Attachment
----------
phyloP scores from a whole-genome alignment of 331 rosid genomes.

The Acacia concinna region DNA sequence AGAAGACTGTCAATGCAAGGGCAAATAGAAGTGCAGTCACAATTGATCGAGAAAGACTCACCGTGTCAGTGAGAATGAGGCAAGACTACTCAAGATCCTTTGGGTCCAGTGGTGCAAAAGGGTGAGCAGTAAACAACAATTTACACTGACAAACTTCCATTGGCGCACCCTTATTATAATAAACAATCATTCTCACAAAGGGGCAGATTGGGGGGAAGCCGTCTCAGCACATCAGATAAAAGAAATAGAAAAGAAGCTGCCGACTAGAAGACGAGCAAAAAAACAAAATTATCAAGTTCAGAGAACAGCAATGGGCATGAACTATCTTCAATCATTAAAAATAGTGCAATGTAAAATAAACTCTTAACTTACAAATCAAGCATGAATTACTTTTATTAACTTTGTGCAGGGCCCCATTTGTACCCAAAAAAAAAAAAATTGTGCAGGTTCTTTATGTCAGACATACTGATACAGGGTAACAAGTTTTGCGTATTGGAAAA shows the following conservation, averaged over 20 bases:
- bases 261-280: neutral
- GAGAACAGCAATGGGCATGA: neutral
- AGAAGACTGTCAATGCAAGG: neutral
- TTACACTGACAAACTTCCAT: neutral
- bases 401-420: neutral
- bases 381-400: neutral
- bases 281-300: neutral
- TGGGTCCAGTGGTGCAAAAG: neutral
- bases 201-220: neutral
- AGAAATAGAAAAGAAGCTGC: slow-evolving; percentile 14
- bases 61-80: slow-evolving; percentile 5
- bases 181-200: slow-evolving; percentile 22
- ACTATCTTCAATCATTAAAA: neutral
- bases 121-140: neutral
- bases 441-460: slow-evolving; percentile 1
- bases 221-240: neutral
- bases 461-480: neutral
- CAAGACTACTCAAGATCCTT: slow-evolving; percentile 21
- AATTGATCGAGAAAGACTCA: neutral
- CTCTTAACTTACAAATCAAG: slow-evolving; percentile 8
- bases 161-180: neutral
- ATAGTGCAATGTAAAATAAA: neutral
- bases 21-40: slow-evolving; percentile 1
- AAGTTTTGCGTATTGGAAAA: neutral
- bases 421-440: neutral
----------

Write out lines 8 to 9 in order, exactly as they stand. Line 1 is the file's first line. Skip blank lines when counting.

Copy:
- bases 381-400: neutral
- bases 281-300: neutral